> Well, you are a brave person, so let's try.

Nope, I'm a terrible coward with a lot of very successful experience in
dealing with the problems that computers cause.

> I am a coward and thus I
> give you completely logical but not tested advice.

Thank you for the time you have put in to helping me.  I really would
rather you gave me a pointer to some documentation - it'd save you time
and effort, and help me more, I think.  I'm a terrible coward, so I
won't follow advice that I don't understand, and I'm afraid I don't
understand your advice - although, as I say, I am grateful that you took
the time to give it.

(I am of course capable of performing the steps you describe - but since
I do not understand what they do, it's not safe for me to follow your

> Most of the people
> here are cowards too, so nobody will tell you if it actually works:
> You find
> which tells you the order in which tex is looking for files. If in
> ~/Library/texmf/...

Could you expand on this point, please? I appreciate your efforts, but
I'm afraid I just don't get it at all.  Is there some documentation I
could read which explains this thoroughly?

One problem is that I do not know what significance is born by the
(variable?) TEXMF.  Another problem is that I have not yet got to grips
with the syntax of these texmf.cnf files (I've found some documentation
that'll help me understand - thanks to Bruno Voisin - but I've not yet
had time to sit down and digest it).  Because of these two issues, what
I understand when I look at:


is this:

Unknown = unknown.

which isn't very helpful.  I am very ignorant in some respects and need
to do more learning before I can understand, you see, which is why I've
been begging for pointers to accessible documentation (the Kpathsea
stuff isn't very accessible to people like me who aren't Unix experts).

> this file is found then all other instances will be ignored; otherwise
> tex looks at the next...

Okay: you seem to be repeating (in a way that I'm afraid I find rather
confusing, which is why I'm not sure about what you mean) the point that
Josep M. Font kindly explained: that the first file found is the one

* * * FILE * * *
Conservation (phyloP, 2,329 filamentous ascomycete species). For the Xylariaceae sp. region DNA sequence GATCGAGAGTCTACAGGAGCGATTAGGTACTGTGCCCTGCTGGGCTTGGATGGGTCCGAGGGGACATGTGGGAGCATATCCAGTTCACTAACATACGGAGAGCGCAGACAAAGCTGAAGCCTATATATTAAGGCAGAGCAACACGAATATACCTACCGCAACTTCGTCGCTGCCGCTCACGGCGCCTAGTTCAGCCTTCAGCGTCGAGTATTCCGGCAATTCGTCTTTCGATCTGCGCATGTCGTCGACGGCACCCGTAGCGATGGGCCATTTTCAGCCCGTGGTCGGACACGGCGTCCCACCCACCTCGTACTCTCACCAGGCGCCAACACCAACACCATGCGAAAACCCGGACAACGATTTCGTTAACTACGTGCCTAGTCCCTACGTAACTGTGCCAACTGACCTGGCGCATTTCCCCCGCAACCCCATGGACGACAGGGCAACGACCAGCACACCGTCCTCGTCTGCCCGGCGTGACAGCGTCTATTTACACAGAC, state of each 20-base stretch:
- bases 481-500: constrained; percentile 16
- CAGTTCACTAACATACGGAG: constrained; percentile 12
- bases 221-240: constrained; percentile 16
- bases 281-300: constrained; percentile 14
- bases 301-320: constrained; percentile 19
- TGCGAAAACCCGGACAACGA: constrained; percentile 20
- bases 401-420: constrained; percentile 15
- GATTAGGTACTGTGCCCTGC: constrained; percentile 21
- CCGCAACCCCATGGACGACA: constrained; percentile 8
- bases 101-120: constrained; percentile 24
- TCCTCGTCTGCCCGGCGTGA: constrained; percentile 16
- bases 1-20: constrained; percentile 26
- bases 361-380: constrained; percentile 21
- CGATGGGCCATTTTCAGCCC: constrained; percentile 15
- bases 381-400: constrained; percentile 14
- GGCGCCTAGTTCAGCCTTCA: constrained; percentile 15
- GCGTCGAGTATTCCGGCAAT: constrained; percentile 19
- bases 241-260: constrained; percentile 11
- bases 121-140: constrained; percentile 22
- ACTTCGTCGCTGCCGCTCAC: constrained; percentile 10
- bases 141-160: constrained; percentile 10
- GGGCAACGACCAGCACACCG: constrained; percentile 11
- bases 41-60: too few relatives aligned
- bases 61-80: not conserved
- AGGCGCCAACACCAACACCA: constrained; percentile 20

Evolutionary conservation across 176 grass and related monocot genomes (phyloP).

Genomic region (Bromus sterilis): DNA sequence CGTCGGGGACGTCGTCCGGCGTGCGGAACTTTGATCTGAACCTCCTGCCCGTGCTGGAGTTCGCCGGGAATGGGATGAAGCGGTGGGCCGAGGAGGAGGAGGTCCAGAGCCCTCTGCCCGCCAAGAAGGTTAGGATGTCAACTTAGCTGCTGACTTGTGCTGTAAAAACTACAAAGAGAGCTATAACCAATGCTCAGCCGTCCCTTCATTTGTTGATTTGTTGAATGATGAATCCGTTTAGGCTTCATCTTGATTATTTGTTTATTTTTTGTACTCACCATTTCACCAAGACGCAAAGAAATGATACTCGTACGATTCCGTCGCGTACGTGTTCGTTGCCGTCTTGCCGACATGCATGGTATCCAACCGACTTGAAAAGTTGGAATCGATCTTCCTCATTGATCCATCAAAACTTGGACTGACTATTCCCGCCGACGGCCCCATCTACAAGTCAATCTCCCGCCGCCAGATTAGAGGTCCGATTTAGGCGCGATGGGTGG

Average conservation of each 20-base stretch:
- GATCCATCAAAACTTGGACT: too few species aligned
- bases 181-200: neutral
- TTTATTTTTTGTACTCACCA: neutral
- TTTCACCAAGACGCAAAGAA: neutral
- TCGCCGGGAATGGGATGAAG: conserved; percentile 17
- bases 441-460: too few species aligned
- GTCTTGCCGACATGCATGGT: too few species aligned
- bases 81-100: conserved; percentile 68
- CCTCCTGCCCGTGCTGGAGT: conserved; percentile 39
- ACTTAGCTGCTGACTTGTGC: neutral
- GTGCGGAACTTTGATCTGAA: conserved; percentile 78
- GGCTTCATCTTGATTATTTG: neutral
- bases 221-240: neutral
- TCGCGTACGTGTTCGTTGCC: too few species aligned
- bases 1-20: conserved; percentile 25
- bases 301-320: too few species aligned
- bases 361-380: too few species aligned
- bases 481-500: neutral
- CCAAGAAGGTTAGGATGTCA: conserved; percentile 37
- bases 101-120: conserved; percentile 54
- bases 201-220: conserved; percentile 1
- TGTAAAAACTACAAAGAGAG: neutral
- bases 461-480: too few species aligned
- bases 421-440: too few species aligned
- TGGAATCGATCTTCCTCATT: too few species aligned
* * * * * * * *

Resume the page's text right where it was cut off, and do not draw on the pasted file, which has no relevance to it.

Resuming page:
that's used - is that right?

> So you create say TEXMFRM and put it whenever you want in this
> sequence with ,!! separator.
> Do you want it to have the highest priority put it on the first place
> but then you will possibly abuse users; so put on the second, follow
> to look TEXMFGW and put in every sequence containing it

Thank you for your advice.  I think I understand what you are saying.
It's best if I put the pointer to my local additions where I want it
rather than where you think I ought to put it (after all, as you point
out perfectly properly, if anything goes wrong, I'm on my own - so it'd
be a bit daft of me to just do what you say, wouldn't it?)  - I've got
two ways in which I might approach the job, and one would require my
additions to have priority.  I have yet to decide.  Since the only two
users will be me and my wife (who comes to me any time LaTeX
misbehaves), I think I need not worry about `user abuse'.  If I cock up
LaTeX, I'll just have to do my usual `hit it with a big stick' until
things starts to behave again.  It wouldn't be the first time - and if I
understand what I've been doing, my past experience teaches me that
there will be no significant problems at all.

> Now look at
> % TEXMFGW contains GW specific defaults and additions
> TEXMFGW = $SELFAUTOPARENT/share/texmf.gwtex
> So duplicate it as
> % TEXMFGW contains GW specific defaults and additions
> TEXMFRM = $SELFAUTOPARENT/share/texmf.rmtex

Again, thank you for your advice, and I see that line in the file, but
since what I see means 

unknown = unknown

to me in my current state of ignorance, I must not do what you say until
I've got some documentation that explains the syntax of the *.cnf files
- that would enable me to understand what the lines mean, and then I
might well decide `Oh yes, he's spot on - just the ticket.  Super!' - or
possibly not.  I need to understand to make my own decision.  But thank
you for your efforts - I appreciate the time you have spent trying to

> create
> /usr/local/teTeX/share/texmf.rmtex
> and put your tree here

<grin>  At least I'd managed to work that much out myself - except for
the trivial point that it'll be called texmf.rjmm for reasons of my own.

> Again, I believe that this works. However I have not the slightest
> idea what i-installer will do with this directory when you will use it
> to update distribution. In this sense use texmf.local is much safer

This is why I am trying to find some proper documentation to explain
things properly, so that I can be nearly sure what will happen in the

As a general rule of computing, it's not safe to run any installer
program without doing a full system backup first.

Thank you once more for your efforts,